Arjuna Capital, the new US sustainability boutique whose engagement with Exxon Mobil helped to get the oil giant to report on carbon risks, is mustering support for its resolution on methane emissions at Occidental Petroleum.
Arjuna has written to fellow shareholders in Occidental urging them to support a proposal calling for a report to investors reviewing its plans to “measure, disclose, mitigate, and set” quantitative reduction targets for methane emissions and flaring from all its operations.
It comes as influential proxy advisory firm Institutional Shareholder Services has recommended a vote in favour of the motion, due to be voted on at Occidental’s annual meeting in Houston on May 2.
“A vote FOR this resolution is warranted as additional information regarding the company’s methane emissions, and its methane emissions reduction practices and policies, would allow shareholders to better understand the company’s management of this issue and any related risks,” writes Arjuna’s Director of Equity Research & Shareholder Engagement Natasha Lamb.
In the 15-age letter, Lamb notes that similar proposals in 2012/13 were filed on behalf of Trillium Asset Management at Spectra Energy, Oneok, and Range Resources which received over 35%, 38%, and 21% of the vote at the firms’ AGMs last year. This indicated “strong shareholder concern” for the issue.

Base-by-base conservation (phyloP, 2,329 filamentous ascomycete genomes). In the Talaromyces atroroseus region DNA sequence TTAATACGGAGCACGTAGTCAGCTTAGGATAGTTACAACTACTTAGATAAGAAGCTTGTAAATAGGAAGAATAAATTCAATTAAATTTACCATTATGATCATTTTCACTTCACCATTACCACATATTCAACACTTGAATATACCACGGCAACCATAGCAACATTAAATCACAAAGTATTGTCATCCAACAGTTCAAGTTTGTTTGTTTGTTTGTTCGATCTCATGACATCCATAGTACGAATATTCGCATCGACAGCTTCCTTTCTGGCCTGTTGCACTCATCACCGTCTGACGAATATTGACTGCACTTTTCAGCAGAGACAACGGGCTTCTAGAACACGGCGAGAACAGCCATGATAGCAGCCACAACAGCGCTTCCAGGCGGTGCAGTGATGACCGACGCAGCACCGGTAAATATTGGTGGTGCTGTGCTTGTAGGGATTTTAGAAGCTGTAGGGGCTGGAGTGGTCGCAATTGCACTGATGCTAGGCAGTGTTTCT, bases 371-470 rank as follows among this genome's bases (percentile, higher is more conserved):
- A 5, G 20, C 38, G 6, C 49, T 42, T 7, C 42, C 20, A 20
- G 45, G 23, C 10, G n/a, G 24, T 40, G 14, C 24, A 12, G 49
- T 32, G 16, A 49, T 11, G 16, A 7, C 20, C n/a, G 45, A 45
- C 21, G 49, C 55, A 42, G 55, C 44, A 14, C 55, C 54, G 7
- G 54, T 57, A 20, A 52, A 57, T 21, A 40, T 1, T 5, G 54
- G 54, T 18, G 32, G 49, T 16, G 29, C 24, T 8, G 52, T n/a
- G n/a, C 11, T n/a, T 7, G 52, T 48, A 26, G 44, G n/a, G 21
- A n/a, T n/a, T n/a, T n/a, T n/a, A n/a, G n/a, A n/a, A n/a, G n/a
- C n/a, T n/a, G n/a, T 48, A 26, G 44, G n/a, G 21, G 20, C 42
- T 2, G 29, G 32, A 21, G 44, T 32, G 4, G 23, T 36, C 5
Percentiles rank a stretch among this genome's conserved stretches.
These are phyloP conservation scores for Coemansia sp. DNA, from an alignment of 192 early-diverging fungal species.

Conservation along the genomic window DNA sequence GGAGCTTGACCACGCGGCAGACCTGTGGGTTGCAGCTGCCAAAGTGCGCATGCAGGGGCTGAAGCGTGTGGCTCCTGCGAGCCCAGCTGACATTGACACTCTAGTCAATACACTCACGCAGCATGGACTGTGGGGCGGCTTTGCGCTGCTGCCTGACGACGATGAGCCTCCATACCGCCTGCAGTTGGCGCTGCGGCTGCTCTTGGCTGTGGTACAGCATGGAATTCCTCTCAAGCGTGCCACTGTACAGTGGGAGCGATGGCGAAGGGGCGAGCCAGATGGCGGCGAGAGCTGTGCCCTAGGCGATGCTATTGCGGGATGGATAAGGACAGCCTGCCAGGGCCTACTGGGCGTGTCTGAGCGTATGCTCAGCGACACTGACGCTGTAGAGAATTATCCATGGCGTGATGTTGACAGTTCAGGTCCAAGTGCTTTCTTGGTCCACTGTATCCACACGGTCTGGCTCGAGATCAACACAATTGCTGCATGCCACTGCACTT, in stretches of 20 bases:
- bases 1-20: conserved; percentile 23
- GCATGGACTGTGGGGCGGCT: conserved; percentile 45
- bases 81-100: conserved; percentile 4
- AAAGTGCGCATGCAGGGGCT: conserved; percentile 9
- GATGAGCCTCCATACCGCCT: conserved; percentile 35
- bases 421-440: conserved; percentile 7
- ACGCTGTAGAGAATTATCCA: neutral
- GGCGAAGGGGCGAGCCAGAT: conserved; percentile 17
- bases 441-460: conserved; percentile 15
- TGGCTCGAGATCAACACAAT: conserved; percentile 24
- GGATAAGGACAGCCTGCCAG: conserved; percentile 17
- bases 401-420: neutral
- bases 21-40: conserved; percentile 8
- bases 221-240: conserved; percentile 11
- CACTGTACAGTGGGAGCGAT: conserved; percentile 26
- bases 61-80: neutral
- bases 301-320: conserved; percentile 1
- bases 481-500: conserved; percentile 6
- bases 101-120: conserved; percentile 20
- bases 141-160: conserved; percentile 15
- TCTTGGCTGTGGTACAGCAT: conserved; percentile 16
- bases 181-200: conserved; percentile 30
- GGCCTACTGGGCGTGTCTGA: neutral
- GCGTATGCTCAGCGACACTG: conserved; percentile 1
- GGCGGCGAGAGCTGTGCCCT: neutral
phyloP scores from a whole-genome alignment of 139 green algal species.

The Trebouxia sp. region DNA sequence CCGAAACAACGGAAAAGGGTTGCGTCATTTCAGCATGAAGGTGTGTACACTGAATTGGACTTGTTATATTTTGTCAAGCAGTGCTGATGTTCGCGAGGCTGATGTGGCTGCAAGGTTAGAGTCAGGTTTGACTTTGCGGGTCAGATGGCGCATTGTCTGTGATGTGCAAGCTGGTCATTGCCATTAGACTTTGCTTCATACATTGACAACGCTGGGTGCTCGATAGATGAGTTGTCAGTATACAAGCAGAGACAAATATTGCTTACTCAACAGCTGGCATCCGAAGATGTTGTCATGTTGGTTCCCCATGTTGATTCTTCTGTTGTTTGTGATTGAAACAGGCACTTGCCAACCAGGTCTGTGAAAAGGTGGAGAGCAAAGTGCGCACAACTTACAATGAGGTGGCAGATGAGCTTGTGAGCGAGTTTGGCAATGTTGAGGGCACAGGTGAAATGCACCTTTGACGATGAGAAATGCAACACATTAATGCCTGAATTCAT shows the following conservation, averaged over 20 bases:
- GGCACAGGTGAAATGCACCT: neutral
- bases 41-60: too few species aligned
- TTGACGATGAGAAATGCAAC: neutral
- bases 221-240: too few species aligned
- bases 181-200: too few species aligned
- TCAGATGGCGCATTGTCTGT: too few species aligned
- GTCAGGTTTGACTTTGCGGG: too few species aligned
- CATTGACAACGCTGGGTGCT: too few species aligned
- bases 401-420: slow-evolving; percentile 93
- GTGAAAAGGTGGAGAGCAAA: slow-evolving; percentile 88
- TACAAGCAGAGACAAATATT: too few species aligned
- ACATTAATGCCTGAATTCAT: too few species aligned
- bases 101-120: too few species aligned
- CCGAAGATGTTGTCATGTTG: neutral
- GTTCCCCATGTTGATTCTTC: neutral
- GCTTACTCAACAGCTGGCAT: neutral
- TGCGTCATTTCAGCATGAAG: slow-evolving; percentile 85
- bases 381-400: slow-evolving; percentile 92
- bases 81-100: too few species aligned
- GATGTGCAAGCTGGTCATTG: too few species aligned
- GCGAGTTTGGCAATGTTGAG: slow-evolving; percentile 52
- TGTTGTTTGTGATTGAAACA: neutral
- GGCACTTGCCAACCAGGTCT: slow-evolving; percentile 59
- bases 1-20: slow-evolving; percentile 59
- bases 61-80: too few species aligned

Lamb also cites a joint investor statement from the Institutional Investors Group on Climate Change, the Investor Network on Climate Risk and the Investors Group on Climate Change in 2012.She also refers to concerns that high profile investor Jeremy Grantham of GMO expressed in his quarterly letter to clients in February.
Occidental is advising a vote against the proposal, saying it already pursues the beneficial use of methane in its operations, and that it participates in the Natural Gas Star program and the Global Methane Initiative under the US Environmental Protection Agency. It adds that it summarizes all this in its annual Social Responsibility Report and in its submissions to the CDP [Carbon Disclosure Project] – though Arjuna argues these disclosures don’t go far enough.
Meanwhile, the AGM will feature a management proposal that would separate its chairman and CEO roles – the result of engagement by the California State Teachers Retirement System (CalSTRS) and activist fund firm Relational dating back to 2010.
Other shareholder proposals on the proxy include one on executive stock retention (filer: John Chevedden), a review of lobbying (Needmor Fund and others) and quantitative risk report for fracking (As You Sow). CalSTRS has disclosed it is voting against the lobbying, fracking and methane proposals.
Arjuna was formed a year ago by two former senior figures at Trillium, Farnum Brown and Adam Seitchik. They teamed up with wealth management group Baldwin Brothers on the venture, named after the hero of the ancient Sanskrit epic the Mahabharata. Lamb, the former Vice President of Shareholder Advocacy and Corporate Engagement at Trillium, joined the firm in September.